Hypertension in pregnancy was classified according to the Australasian Society for the Study of Hypertension in Pregnancy,12 and gestational diabetes was defined according to the Australasian Diabetes in Pregnancy Society.13 Birthweight was classified as small for gestational age (< 10th centile), average for gestational age (10th–90th centile), or large for gestational age (> 90th centile). Births were classified according to both population-based standards (corrected for plurality, sex and gestational age at birth)14 and customised birthweight standards (adjusted additionally for maternal characteristics such as size [this varies between models, but generally includes height and/or weight and/or BMI], ethnicity and parity).15 Macrosomia (birthweight > 4000 g) is reported separately. Other outcomes were defined as noted in the hospital record and recorded in the databases.
Continuous variables are reported as mean and standard deviation or median and interquartile range, and categorical variables as number (%). Changes in BMI distribution over time, and the association of demographic characteristics and outcomes with BMI categories, were analysed using Cuzick’s test for trend.16
Adjusted odds ratios (AORs) for the association of maternal BMI with outcome variables of interest are reported for the six BMI categories, as well as a four-category analysis that combines all obese categories (≥ 30 kg/m2). The multivariate logistic regression model adjusted for maternal age, parity, insurance status, smoking status at booking, ethnicity and year of the birth. Assumptions of the logistic regression model were tested and met.
From January 1998 to December 2009, 87 292 singleton births occurred at MMH. Of these, 9153 were excluded due to missing maternal BMI data, and a further 2707 due to other missing data, primarily parity, leaving 75 432 births (86%) included in the analysis. Missing BMI data were more common in the first 2 years (< 10% of women were missing these data from 2000 on). As noted previously,8 women missing BMI data were more likely to have been transferred from other hospitals and have higher rates of maternal complications such as hypertension in pregnancy and gestational diabetes than those included in the study. They were more likely to deliver preterm, and their babies were twice as likely to require neonatal intensive care.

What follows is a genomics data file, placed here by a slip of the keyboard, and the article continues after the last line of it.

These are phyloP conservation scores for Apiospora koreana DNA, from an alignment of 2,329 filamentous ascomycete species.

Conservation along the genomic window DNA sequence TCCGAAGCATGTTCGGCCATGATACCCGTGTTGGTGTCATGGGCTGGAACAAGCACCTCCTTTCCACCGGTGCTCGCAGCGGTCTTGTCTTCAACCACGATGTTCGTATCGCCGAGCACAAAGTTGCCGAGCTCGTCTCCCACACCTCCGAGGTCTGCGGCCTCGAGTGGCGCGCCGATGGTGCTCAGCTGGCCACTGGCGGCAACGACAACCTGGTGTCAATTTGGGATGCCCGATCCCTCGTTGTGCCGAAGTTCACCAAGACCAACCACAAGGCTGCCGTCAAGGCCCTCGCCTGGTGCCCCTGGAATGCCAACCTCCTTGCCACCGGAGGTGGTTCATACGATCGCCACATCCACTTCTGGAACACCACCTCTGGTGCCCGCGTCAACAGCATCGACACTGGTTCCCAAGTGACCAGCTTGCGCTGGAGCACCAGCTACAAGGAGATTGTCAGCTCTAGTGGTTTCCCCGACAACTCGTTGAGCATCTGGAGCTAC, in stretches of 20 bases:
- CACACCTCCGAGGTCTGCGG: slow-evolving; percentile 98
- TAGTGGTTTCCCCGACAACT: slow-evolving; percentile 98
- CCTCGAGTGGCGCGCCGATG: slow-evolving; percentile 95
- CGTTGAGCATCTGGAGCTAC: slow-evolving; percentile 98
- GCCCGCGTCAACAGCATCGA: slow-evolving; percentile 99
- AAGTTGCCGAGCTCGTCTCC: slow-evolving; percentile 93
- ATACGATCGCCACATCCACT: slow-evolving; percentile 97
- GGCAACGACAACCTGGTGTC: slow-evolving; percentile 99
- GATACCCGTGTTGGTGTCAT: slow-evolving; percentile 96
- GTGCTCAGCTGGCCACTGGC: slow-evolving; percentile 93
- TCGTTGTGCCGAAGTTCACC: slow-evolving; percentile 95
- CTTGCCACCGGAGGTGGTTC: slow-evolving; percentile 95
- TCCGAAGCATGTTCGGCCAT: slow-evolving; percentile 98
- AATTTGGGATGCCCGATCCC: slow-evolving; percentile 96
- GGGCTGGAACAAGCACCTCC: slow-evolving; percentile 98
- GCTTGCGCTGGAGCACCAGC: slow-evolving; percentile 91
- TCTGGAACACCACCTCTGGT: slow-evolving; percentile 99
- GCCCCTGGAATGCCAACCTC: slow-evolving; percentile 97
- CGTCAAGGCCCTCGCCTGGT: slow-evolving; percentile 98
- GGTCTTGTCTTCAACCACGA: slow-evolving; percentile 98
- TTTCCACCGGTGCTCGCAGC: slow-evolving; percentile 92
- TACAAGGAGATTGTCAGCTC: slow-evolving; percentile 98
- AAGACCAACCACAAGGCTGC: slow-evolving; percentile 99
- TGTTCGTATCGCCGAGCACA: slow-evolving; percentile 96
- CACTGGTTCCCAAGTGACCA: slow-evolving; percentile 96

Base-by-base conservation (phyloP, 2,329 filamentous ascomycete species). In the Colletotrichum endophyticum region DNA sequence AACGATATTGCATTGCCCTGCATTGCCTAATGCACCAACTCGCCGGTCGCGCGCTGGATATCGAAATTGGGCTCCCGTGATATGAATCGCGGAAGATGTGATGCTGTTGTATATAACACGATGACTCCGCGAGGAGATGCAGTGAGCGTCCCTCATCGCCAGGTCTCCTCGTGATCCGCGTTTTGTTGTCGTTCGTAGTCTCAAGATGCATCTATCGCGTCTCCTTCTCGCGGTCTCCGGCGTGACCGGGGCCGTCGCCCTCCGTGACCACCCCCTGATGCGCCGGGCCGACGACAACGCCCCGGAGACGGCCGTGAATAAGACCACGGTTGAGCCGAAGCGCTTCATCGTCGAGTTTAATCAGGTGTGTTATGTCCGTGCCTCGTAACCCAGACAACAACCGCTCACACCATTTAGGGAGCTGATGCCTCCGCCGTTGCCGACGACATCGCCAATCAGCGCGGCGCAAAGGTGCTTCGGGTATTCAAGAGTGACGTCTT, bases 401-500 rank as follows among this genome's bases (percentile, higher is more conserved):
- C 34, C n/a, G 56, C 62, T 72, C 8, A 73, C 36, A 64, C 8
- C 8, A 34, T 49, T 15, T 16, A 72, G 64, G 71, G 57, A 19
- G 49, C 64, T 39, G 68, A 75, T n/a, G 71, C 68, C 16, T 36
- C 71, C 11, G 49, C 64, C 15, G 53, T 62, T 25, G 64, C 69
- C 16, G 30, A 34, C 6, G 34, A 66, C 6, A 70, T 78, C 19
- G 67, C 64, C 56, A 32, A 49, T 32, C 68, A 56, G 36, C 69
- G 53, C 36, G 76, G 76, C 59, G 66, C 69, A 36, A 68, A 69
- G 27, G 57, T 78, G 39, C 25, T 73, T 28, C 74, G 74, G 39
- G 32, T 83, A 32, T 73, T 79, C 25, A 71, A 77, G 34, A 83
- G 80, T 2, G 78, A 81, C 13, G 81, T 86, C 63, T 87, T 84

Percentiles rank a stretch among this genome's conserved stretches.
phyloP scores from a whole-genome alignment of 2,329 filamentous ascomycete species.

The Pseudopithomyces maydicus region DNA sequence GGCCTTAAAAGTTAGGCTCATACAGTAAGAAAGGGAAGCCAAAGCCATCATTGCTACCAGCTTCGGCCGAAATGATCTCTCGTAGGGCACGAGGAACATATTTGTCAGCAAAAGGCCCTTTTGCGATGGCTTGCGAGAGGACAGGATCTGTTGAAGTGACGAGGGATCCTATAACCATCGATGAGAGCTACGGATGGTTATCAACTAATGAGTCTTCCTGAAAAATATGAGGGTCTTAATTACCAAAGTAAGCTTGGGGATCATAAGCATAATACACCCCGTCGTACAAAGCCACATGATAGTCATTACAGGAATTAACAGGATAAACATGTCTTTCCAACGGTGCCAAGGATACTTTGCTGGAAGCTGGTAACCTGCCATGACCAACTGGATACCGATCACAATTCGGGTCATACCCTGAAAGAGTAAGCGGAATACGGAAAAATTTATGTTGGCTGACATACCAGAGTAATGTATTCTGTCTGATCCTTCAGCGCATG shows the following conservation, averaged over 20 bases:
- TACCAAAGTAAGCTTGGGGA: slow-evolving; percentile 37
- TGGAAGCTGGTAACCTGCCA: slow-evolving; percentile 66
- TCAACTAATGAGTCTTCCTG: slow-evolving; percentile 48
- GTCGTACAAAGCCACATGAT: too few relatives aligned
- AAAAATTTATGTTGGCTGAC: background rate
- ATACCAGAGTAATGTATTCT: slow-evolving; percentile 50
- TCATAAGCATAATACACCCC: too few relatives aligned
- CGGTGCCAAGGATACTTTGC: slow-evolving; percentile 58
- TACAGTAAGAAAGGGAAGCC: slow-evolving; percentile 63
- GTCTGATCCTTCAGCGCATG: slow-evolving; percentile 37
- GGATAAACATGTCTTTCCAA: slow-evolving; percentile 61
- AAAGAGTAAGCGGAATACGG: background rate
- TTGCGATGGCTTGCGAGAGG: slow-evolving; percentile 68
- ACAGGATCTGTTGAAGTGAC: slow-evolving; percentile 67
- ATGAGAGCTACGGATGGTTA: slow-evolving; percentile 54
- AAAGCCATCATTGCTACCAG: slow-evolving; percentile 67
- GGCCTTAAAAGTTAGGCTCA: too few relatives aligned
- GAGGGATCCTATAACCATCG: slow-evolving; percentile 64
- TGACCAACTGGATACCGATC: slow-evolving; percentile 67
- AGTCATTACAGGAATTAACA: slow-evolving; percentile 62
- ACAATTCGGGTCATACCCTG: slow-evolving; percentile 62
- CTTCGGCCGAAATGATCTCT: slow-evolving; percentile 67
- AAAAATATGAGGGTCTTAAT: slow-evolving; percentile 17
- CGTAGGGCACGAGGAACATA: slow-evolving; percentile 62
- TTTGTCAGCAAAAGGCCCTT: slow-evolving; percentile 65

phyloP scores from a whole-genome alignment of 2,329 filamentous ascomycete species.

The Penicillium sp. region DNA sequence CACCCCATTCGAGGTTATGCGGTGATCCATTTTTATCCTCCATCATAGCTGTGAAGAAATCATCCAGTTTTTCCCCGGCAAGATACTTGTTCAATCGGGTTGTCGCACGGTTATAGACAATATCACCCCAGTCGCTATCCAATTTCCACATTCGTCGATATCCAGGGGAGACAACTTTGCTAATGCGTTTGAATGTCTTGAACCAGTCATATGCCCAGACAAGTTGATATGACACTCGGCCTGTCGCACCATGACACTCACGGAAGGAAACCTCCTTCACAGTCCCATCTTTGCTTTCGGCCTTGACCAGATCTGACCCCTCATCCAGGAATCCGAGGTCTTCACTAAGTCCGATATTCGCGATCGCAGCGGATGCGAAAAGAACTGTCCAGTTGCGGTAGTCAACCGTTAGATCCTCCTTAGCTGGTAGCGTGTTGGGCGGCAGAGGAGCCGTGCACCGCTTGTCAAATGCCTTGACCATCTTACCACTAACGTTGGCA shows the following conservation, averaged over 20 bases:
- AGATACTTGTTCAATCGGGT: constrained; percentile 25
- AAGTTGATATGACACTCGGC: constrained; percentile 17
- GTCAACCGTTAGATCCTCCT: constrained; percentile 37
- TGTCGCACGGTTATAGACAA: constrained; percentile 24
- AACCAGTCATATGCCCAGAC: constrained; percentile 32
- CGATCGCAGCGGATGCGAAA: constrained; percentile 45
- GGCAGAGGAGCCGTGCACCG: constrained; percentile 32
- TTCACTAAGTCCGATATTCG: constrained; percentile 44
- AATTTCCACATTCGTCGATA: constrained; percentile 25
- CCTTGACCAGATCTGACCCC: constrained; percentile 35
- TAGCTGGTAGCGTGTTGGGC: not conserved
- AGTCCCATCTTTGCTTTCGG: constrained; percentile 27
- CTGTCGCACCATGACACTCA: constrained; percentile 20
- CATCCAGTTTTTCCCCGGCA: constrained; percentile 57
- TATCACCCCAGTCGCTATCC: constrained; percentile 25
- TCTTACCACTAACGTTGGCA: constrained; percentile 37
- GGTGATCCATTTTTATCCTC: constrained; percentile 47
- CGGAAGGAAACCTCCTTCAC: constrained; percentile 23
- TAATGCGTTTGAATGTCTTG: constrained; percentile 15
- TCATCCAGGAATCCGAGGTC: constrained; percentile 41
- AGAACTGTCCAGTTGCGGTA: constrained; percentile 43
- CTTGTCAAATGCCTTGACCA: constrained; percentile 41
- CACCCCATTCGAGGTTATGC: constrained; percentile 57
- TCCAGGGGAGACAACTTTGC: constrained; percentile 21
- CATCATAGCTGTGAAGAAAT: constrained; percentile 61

Although the distribution of maternal BMI changed significantly over the 12 years (P < 0.001), changes were generally small (Box 1). The proportions of women in the normal and overweight categories remained stable at around 60% and 20%, respectively. Class I obesity fell from 7.7% in 1998 to 7.5% in 2009, but class II obesity increased from 2.5% to 3.2%, and class III obesity from 1.2% to 2.0%. The proportion of underweight women declined from 7.9% to 7.4%. The number of women with class II or III obesity increased threefold from 147 in 1998 to 440 in 2009.
Demographic characteristics of the women are shown in Box 2. Underweight women were slightly younger than the other groups, with greater proportions of primiparas and women of Asian ethnicity. Smoking was least common in those of normal BMI (13%) and was substantially higher in both underweight (20%) and obese class III women (23%). The proportion of privately insured women was highest in the normal BMI (53%) and overweight (46%) groups. This was broadly similar to the distribution of BMI groups among Socio-Economic Indexes for Areas (SEIFA) quintiles,17 although a large proportion of underweight women were in higher SEIFA quintiles. The frequency of previous caesarean section increased with BMI in parous women.